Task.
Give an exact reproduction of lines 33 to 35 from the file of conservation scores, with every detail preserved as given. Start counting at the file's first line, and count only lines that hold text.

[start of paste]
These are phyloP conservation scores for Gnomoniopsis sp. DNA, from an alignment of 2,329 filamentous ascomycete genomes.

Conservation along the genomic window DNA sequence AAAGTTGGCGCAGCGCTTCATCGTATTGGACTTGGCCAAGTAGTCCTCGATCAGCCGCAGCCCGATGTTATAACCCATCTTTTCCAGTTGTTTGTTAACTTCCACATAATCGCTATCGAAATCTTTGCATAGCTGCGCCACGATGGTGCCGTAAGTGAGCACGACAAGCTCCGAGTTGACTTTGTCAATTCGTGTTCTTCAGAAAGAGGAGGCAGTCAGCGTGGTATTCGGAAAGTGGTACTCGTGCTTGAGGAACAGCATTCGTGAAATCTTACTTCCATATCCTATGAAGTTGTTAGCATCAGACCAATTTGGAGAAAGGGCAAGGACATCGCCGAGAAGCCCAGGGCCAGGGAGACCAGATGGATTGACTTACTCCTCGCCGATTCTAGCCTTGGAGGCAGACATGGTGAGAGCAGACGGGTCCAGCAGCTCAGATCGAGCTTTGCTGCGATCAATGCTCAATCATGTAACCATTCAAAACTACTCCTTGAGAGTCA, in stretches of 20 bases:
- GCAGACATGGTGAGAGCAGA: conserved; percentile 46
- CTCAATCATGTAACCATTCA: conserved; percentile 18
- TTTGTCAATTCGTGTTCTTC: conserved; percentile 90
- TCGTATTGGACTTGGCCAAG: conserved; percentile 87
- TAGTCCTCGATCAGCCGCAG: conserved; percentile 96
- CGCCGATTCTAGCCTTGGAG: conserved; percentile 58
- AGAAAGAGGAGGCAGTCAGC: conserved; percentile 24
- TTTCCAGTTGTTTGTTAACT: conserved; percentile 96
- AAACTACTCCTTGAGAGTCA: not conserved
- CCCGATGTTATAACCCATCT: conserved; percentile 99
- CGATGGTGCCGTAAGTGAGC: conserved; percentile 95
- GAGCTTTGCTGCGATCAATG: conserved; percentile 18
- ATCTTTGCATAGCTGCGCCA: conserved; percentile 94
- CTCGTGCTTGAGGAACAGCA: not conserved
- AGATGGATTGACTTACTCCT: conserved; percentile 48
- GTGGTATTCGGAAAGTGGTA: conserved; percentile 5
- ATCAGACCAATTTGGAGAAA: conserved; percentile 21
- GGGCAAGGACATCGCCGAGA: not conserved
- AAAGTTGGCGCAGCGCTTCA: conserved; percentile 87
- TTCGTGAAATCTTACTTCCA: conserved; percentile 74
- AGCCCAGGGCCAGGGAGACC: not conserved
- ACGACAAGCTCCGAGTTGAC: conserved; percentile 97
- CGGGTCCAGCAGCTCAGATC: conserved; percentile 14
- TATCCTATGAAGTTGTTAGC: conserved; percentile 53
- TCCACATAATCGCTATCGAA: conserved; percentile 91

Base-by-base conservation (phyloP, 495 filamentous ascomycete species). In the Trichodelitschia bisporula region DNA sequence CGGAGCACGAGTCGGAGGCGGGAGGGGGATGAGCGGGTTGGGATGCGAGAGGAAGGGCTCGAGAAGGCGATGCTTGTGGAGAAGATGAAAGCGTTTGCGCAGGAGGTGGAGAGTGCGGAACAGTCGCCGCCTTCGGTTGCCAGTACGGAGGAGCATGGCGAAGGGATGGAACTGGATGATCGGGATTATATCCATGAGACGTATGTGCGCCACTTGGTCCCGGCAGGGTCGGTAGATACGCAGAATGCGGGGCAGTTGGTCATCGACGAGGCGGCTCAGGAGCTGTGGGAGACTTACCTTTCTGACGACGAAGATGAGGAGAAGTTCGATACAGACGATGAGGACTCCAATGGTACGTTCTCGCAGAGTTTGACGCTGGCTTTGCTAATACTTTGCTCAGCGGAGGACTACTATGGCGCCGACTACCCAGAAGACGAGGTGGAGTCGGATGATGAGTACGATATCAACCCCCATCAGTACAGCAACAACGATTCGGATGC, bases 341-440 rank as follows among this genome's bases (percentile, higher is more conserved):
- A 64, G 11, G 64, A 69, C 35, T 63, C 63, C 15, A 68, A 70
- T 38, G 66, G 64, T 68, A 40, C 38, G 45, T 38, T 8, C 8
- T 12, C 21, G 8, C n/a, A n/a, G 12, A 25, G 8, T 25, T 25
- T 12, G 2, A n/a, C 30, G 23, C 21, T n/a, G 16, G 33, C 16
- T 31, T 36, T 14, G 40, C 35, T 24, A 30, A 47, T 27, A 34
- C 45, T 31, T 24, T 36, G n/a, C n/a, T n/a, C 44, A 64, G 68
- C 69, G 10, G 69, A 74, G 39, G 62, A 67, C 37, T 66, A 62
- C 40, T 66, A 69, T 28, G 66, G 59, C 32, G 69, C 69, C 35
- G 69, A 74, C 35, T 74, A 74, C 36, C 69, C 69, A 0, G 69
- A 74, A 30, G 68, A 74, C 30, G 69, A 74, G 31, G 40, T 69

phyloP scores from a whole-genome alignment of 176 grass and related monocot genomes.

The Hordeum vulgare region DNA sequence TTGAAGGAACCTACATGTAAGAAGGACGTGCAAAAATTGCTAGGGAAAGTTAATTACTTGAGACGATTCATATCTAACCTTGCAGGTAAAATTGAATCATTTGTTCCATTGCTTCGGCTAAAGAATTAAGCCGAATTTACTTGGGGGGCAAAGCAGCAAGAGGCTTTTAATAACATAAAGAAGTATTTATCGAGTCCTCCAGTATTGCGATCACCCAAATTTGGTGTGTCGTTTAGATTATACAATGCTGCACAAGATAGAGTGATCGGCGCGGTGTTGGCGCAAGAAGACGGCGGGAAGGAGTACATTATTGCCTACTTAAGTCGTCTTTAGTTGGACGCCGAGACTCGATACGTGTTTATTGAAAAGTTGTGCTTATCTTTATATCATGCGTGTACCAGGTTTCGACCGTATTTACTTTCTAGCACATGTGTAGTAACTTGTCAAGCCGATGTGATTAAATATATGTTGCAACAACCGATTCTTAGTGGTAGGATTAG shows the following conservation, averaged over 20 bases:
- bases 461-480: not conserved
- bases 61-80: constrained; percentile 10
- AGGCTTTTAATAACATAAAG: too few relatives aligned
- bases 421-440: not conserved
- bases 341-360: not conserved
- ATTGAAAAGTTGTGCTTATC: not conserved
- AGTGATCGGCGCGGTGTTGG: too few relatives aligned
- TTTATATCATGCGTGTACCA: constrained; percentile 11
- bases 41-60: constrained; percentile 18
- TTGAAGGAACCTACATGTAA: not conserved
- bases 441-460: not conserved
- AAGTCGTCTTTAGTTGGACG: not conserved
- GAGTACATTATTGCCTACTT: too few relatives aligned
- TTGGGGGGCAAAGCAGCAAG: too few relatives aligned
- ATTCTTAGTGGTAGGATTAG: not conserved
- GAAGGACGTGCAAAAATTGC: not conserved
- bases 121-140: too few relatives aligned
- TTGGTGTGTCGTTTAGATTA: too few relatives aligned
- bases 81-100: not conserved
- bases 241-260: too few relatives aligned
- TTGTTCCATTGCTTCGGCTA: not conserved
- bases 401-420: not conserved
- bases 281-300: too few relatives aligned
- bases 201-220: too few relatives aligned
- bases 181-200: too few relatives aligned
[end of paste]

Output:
- T 31, T 36, T 14, G 40, C 35, T 24, A 30, A 47, T 27, A 34
- C 45, T 31, T 24, T 36, G n/a, C n/a, T n/a, C 44, A 64, G 68
- C 69, G 10, G 69, A 74, G 39, G 62, A 67, C 37, T 66, A 62